Bigotry: Be the Cure
The year has seen the triumph of fear-based politics: the success of Donald Trump’s hate-based campaign, the Brexit vote, and Turkey’s surrender of civil liberties in the wake of a staged coup attempt.
Democratic politics in the West are changing as far-right groupings are emerging from the margins to enter the mainstream.
In France, National Front leader Marine Le Pen is currently leading polls for next year’s presidential election, benefiting in particular from a wave of Islamophobia. This is a win for the ISIS terrorists who have inflicted such trauma on France over the past couple of years, because the objectives of terrorism are to strike fear and division among those it victimises.
Countries often believed to be liberal, such as the Netherlands and Denmark, have seen far-right parties recording big political gains. Even Germany, a nation with a troubled history of hate-based politics, is witnessing overtly racist demonstrations and electoral gains for far-right parties. There are signs of political incorrectness gone mad. The bigots are feeling liberated from the restrictions imposed on them by those who say you may not be racist, xenophobic, homophobic or sexist.
In his campaign for the US presidency, Mr Trump appealed to the fears of mainly white Americans who perceive a threat to their particular way of life and values. His narrow election victory served as a repudiation of the basic tenets of values which are often summed up in the terminology of “political correctness”. Mr Trump’s election campaign, the Brexit vote in Britain, and the rise of the far-right in Western Europe are a reaction to secular values, even those that have their roots in Judeo-Christian ethics.
There are signs of political incorrectness gone mad. The bigots are feeling liberated from the restrictions imposed on them by those who say you may not be racist, xenophobic, homophobic or sexist.
Immediately after the Brexit referendum, there were many incidents of physical or verbal assaults on minorities and vandalism of their properties. The same took place after Mr Trump’s election win, with even black and Hispanic churches and Jewish graves being vandalised with white supremacist graffiti, some referring approvingly to Mr Trump.
This is no unhappy coincidence. When campaigns are won by feeding hatred for others, then the hatred will find concrete expression in society. When campaigns are won by feeding hatred for others, then the hatred will find concrete expression in society.
Mr Trump fought an astonishingly hateful campaign. He made clear his disposition towards racism, xenophobia, misogyny and homophobia, he trivialised sexual assault, mocked the disabled and the poor, asserted the primacy of greed, threatened his political opponents, vilified journalists, joked about gun violence, engaged in extravagant lies, acted with callous cruelty towards others, and exercised an excruciating level of bullying.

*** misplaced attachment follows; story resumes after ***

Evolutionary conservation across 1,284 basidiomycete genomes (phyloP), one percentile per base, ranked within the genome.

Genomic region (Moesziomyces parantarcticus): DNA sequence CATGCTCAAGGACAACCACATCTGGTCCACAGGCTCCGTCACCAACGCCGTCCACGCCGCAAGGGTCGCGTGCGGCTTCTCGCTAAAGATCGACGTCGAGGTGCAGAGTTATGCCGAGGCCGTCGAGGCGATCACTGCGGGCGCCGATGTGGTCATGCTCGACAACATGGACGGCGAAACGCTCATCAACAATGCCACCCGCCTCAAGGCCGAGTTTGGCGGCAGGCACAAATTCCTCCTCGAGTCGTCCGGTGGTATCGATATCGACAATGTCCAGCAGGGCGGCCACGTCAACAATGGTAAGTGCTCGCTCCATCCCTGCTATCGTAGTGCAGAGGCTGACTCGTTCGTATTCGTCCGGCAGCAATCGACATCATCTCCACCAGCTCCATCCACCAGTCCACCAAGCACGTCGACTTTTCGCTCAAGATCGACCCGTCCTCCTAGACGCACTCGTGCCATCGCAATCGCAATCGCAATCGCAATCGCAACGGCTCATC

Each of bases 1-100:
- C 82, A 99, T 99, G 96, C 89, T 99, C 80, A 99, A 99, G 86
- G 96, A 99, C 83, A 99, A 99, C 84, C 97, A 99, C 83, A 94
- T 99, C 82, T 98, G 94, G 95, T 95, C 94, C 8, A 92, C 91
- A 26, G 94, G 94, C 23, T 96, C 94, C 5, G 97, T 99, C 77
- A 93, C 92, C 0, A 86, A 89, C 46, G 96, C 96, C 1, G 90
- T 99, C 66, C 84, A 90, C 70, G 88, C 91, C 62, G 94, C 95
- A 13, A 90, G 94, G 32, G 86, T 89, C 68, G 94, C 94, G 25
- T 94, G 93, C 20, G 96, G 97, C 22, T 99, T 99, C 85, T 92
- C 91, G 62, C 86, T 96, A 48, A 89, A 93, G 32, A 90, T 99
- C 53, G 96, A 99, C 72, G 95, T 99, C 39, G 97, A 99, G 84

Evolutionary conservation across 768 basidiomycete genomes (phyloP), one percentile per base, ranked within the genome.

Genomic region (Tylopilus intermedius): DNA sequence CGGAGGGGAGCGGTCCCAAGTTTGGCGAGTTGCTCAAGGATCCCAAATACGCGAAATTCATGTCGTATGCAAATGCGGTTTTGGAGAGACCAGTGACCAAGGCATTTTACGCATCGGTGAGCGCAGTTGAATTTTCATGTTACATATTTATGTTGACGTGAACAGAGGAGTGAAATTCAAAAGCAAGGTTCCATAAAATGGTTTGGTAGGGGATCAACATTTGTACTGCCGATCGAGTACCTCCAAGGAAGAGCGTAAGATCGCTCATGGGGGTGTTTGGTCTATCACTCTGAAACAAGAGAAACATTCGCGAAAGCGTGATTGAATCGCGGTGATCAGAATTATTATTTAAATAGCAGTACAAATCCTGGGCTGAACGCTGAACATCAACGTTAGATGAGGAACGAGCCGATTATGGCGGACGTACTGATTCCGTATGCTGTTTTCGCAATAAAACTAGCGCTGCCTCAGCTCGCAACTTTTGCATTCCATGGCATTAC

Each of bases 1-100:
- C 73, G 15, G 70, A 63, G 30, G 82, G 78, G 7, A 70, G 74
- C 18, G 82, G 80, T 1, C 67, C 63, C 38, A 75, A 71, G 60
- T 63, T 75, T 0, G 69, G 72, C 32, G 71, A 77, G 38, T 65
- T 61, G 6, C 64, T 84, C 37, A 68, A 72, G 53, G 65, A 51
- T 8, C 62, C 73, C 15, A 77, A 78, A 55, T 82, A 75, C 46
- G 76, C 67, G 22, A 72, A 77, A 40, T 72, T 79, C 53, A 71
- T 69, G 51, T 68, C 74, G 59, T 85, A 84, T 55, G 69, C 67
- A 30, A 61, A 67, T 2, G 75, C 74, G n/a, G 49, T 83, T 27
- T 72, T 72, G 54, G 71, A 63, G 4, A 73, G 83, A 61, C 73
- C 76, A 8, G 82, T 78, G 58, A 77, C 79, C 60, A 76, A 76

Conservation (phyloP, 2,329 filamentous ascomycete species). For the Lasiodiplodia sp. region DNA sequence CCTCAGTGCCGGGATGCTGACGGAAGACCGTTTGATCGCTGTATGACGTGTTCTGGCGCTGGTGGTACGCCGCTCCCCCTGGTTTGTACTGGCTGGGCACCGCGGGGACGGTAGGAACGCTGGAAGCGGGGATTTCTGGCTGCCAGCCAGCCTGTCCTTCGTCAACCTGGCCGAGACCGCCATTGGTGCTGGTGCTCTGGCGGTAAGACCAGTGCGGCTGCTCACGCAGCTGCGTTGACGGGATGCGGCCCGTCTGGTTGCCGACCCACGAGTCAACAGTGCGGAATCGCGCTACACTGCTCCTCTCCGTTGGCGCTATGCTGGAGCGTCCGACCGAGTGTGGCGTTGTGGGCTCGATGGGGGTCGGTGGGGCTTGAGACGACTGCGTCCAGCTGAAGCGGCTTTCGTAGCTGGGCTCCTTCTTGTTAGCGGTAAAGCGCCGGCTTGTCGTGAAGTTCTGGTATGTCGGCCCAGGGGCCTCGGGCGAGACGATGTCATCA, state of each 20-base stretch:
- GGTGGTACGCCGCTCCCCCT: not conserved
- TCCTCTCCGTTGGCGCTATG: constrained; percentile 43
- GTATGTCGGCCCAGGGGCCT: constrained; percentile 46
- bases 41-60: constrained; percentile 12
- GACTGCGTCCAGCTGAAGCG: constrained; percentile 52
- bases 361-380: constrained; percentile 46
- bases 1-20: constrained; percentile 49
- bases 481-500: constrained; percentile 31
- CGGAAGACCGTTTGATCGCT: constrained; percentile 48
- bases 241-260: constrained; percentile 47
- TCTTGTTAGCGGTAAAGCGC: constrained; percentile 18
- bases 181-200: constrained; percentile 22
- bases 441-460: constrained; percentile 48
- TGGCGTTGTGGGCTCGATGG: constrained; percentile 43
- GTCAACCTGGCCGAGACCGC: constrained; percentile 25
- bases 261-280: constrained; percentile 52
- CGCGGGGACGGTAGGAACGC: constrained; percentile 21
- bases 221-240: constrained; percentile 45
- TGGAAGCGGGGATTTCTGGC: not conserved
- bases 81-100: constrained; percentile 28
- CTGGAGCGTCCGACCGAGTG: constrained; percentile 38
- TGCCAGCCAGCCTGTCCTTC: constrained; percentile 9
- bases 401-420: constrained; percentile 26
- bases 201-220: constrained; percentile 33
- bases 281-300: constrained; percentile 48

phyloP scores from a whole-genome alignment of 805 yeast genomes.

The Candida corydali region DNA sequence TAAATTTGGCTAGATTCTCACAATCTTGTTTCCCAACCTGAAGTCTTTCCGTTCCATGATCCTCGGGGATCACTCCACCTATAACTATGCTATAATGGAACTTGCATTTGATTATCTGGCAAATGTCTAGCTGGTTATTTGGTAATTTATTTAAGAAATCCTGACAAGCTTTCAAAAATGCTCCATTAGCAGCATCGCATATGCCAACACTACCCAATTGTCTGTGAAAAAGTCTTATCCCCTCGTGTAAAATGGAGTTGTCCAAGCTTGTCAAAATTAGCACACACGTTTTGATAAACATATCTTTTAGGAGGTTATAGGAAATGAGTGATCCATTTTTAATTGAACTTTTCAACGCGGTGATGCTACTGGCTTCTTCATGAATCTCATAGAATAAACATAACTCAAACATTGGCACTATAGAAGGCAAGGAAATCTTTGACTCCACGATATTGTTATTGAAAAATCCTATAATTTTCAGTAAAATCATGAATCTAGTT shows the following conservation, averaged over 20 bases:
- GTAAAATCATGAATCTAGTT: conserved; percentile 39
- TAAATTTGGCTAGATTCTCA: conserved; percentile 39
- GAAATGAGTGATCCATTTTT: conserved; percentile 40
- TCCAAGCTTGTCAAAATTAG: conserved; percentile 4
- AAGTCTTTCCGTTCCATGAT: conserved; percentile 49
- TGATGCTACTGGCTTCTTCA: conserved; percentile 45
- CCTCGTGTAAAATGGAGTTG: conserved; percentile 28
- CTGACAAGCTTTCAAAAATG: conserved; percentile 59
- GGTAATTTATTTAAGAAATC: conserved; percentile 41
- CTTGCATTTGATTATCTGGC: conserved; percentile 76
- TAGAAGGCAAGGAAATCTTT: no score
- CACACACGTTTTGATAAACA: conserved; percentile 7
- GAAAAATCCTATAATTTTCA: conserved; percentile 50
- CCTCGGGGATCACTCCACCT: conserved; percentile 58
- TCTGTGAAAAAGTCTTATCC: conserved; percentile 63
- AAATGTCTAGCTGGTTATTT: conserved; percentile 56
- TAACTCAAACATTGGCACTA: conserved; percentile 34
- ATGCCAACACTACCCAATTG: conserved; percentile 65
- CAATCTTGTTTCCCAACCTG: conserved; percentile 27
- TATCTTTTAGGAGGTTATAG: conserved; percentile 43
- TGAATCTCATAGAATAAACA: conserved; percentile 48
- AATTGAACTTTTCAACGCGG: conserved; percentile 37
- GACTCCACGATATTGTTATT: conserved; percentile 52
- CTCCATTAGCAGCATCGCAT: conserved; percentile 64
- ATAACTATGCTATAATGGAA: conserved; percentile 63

Whatever the obvious shortcomings of the opposition candidate and whether intended or not, every vote for Donald Trump helped to legitimise the racism, xenophobia, misogyny, homophobia and so on that defined his candidacy.
Some South Africans cheered Mr Trump’s election victory. They surely have now yielded the moral high ground from which to criticise the similarly populist demagoguery of leaders such as Julius Malema.
Disturbingly, 60% of white Catholics voted for Mr Trump’s programme of hatred, though some might have done so on the single issue of abortion. What effect can the Year of Mercy have had on Catholics who voted for a platform that was so deliberately lacking in Gospel values?
People of decency must resist the normalisation of bigotry. They must not allow racism, xenophobia, misogyny or homophobia to be regarded as normal and therefore socially tolerable. Bigotry is not just a matter of opinion, and a lie is not just a matter of perspective. Both must be challenged vigorously.
The followers of Christ now have an enormous obligation to stand up to everything that contradicts Gospel values. Taking our cue from Pope Francis, we must give counterwitness to those who preach the false Gospel of hatred, those who seek to exclude and marginalise, those who place greed above the common good, those who are aggressively indifferent to the suffering of others.
Pope Francis has called the polarisation of people — the “us versus them” worldview — a “contagious virus”. Every Catholic now has the responsibility to be part of the cure, by witnessing with authentic compassion to the values that advocate for the common good and the dignity of all people.